the Portuguese Subjunctive

portuguese-subjunctive

The subjunctive mood has been known to break students.

Every serious Portuguese student runs straight into it. Some get hurt. Do not let that happen to you! The Portuguese Subjunctive is actually a rose with thorns. It's a beautiful part of the language that should be embraced and used with style, for it is truly cool. Even if unnecessary 😉

Triggers for the Portuguese Subjunctive

Let's look at some sentences in English that are pretty simple for us, but that each triggers a different subjunctive conjugation. And remember: the trigger for this mood is always one thing: UNCERTAINTY: expressions that contain something hypothetical, or a wish. In English we express uncertainty like this:

I hope that x.
If you were to y.
When she does z.

In Portuguese these are three different versions of the subjunctive, each with its own conjugation rules. Let me repeat that: Those three little examples above that seem so simple to us, require a different set of conjugation rules in Portuguese!

The secret to happiness is to learn certain PATTERNS that occur over and over again. Do_not get overwhelmed by this. It's really not that hard. The conjugations are no big deal -- it's all about learning when to use it.

Ok, since this post is really just a bridge to separate posts on all three of the Subjunctives - I'll simply present a description and a useful example of each case. A then link the hell out of here before it gets too Grammarly.

Portuguese Subjunctive Flavors

the Imperfect Subjunctive

Sometimes called, the Past Subjunctive.

Use this tense to talk about things that are or were, very unlikely to happen.

Example:

If I were to win the lottery, I would buy a new car. > Se eu ganhasse a loteria, comprarĂ­a um caro novo.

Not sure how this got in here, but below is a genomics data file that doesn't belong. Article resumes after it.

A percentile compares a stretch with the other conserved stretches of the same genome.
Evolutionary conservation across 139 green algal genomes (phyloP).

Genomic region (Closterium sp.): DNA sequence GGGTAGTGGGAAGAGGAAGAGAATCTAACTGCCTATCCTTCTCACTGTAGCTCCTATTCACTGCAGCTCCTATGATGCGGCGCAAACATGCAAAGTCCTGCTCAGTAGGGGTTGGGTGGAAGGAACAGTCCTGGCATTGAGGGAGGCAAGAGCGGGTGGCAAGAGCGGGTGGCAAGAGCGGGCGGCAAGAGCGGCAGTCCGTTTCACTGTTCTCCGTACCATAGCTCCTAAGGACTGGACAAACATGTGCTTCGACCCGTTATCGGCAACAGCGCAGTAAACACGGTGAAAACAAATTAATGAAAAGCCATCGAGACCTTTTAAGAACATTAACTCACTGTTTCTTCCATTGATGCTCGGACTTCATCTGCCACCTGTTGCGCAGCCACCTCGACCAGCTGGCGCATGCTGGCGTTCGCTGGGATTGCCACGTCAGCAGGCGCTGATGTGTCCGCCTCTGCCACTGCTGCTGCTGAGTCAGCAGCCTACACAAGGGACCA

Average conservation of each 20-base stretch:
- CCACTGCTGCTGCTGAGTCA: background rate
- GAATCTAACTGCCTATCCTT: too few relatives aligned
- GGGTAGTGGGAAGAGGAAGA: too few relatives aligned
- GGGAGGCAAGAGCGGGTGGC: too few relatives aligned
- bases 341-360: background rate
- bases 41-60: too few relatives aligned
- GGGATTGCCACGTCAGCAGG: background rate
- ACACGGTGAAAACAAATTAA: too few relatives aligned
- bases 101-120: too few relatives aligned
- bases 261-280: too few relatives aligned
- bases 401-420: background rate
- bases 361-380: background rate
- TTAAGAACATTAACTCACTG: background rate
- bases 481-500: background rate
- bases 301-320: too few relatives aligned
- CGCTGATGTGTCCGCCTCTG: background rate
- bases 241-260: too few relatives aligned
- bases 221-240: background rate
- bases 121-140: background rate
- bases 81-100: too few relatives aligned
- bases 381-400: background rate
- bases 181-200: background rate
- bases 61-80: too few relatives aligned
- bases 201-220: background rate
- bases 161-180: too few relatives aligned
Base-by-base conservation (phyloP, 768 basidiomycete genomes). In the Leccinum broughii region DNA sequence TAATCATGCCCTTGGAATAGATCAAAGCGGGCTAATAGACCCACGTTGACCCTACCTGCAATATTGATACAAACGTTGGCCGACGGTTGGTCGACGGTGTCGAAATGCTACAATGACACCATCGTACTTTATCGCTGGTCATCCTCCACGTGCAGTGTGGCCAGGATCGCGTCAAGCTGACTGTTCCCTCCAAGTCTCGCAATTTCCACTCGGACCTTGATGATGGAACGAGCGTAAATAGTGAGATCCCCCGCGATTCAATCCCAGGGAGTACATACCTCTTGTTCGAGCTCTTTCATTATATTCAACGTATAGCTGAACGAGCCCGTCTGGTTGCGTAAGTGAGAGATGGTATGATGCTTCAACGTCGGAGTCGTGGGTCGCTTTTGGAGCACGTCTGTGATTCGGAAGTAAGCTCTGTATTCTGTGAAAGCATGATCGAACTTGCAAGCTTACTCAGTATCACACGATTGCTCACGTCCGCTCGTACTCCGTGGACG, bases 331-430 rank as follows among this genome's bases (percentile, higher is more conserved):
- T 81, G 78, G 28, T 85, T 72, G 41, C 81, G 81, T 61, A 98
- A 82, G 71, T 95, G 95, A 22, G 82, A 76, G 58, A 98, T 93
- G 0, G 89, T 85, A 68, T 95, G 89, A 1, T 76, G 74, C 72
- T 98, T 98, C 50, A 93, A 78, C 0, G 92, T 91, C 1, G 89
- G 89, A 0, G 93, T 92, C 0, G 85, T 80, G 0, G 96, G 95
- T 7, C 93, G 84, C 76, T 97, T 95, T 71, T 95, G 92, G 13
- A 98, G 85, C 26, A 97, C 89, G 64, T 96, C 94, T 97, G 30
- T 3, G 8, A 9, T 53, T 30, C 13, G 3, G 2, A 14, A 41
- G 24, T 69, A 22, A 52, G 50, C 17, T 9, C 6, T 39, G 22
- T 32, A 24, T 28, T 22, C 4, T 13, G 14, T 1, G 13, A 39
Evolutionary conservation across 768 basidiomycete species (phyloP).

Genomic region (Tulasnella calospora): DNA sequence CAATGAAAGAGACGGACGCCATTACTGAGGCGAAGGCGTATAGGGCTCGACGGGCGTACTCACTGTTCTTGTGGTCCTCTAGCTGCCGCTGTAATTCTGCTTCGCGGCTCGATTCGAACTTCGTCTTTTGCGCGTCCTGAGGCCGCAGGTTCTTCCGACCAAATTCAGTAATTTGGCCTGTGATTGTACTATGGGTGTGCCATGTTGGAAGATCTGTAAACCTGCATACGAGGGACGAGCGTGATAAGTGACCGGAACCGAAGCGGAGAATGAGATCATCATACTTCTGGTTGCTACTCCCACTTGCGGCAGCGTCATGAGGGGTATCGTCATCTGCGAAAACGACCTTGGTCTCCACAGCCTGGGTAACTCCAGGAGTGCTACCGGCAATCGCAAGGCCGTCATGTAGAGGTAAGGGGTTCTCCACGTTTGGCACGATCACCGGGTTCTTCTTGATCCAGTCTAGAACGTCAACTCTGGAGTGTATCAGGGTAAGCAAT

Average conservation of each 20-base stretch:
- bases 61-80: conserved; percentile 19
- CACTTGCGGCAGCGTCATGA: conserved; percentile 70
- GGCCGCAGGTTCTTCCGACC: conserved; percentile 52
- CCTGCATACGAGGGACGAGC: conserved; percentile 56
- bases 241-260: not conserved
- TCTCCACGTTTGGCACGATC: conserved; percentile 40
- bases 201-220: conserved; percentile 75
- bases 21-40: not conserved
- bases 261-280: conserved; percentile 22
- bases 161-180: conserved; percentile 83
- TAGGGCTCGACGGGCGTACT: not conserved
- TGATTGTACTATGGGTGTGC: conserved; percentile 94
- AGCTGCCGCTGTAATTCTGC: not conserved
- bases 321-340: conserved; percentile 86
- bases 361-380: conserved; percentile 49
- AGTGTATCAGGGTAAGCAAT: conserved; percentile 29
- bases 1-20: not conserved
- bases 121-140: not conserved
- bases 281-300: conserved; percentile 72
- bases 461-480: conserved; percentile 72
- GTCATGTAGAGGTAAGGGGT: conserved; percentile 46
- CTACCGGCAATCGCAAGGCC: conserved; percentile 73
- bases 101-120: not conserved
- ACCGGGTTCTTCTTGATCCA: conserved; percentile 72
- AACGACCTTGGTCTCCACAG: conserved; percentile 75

the Present Subjunctive

Use this tense to talk about things that are uncertain to happen: in the present. Hypothetical.

Example:

I hope that you talk to her today. > Eu espero que vocĂȘ fale com ela hoje.

the Future Subjunctive

Use this tense to talk about things that are uncertain to happen: in the future. Hypothetical.

Example:

I'll call you when I arrive. > Te ligo quando eu chegar.

Easy peasy lemon squeezy.

If you get existential about these or try to take their definition too literally, your head will begin to ache. So, don't. Just start using it. You will get the feel for it, trust me.

Are you getting this?

Let's find out. Here's a little test. For each of these sentences, I want you to quickly say whether it needs the past, present or future subjunctive treatment:

(a) If I pay for your drink will you come with us?

(b) I hope that she pays for my drink!

(c) If I were to pay your bar tab, I'd be a poor man.

If you answered future, present, past you are way ahead of the game!

Translated:
Se eu pagar sua bebĂ­da, vocĂȘ vem com a gente?
Espero que ela pague minha bebida!
Se eu pagasse sua conta ficaria pobre.
An example of the future subjunctive. From the video learning course, INTENSIVO.